A Step by Step Guide to Scavenger Hunts {and a FREE Percents Scavenger Hunt}


(If you're already a scavenger hunt pro, you can find the FREE percents scavenger hunt covering tax, tip and discounts linked at the end of this post.)

If you have wanted to give scavenger hunts a try but weren't exactly sure where to start, I wrote this step-by-step guide for you!

I love scavenger hunts because they are super engaging and self-checking. They are also a great way to differentiate assessments, especially for nervous students who don't do well on tests. 


A Step-by-Step Guide to Scavenger Hunts


All scavenger hunts are set up slightly differently, but the idea is the same. 

In this post I'll use photos of the FREE scavenger hunt linked in this post to show how students use the cards and record their work. We use this activity in my Consumer Math class to get moving and working together. I'll also note some things to watch out for to help you implement scavenger hunts in your classroom.

Step 1: Print and hang the 20 scavenger hunt cards.


Step 2: Every student gets an answer sheet.


Step 3: Let students start on any card they'd like. I sometimes pair up students or allow them to work alone. It's nicer when they work in pairs because they can bounce ideas off each other. 

Step 4: Solve the question on the BOTTOM of the first card. 


Step 5: Record the card number, work and answer.


Step 6: Find your answer on the TOP of another card in the classroom. Then answer the question on the BOTTOM of that card.


Students continue through all the cards until they have answered all 20 questions. If they answer every question correctly, their last card will lead back to the one they started on.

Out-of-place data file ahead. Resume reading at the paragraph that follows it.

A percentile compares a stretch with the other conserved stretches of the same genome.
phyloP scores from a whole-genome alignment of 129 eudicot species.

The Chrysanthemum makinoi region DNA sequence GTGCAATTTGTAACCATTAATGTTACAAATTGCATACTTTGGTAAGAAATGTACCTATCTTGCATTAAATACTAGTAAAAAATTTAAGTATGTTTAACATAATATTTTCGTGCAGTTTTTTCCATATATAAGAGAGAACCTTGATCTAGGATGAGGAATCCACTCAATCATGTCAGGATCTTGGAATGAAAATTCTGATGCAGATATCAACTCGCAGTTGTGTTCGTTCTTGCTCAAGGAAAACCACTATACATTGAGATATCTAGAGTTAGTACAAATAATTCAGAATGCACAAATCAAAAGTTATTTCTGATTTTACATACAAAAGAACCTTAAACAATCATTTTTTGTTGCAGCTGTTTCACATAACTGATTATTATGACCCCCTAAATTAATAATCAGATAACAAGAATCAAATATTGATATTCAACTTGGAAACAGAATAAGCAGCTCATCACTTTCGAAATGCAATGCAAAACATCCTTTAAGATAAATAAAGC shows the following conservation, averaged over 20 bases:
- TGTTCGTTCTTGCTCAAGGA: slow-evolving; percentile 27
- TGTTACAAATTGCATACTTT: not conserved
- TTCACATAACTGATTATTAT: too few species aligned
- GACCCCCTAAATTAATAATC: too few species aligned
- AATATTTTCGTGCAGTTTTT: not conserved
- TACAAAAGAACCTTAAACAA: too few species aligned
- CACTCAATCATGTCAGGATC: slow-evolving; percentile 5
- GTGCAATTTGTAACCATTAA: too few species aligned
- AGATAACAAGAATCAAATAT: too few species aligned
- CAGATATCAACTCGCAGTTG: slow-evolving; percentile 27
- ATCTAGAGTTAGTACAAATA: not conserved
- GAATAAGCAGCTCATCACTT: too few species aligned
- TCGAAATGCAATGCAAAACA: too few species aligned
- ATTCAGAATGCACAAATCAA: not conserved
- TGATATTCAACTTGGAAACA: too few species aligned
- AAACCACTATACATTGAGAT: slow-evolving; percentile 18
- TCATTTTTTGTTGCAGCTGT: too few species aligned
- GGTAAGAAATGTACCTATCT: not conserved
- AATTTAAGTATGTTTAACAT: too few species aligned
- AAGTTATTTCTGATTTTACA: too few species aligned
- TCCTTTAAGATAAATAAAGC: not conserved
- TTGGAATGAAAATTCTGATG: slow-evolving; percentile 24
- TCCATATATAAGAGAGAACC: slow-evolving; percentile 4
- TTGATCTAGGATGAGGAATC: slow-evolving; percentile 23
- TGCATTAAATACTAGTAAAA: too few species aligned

Consumer Math Activities bundle

You can find more activities covering percents in this discounted Consumer Math Activity bundle.

Partner Scavenger Hunt Activities in Math Class

My friend Kara from Learning Made Radical and I recently started collaborating on some new partner scavenger hunt activities that encourage communication between students. You can read more about them in this partner scavenger hunt post.

Things to watch out for with scavenger hunts:

1: Students may try to number their answer sheets 1-20 before starting the scavenger hunt. This will confuse them and make it hard for you to grade their work. The problem numbers in the left column of their answer sheet should not be in order.

2: If students 'short-circuit', meaning they get back to the first card they worked on before answering all of the cards, it means they had gotten a wrong answer somewhere along the line. I like to keep a copy of the answer key in my hand so that I can quickly find their mistake, chat about it and send them off on the right path. The quicker this happens the less frustrated they get.

Scavenger hunts are a fun way to practice or review a topic. I even use them as a way to differentiate my assessments. I especially love the way they get kids working with each other and allow me to check in one-on-one with them as they work around the room.


Scaffolded Math and Science top posts

You can find the free percents scavenger hunt that covers tax, tip and discounts here. This activity was a hit in my Consumer Math class.

A guide for how scavenger hunts work in math class and a free scavenger hunt for tax, tip and discounts

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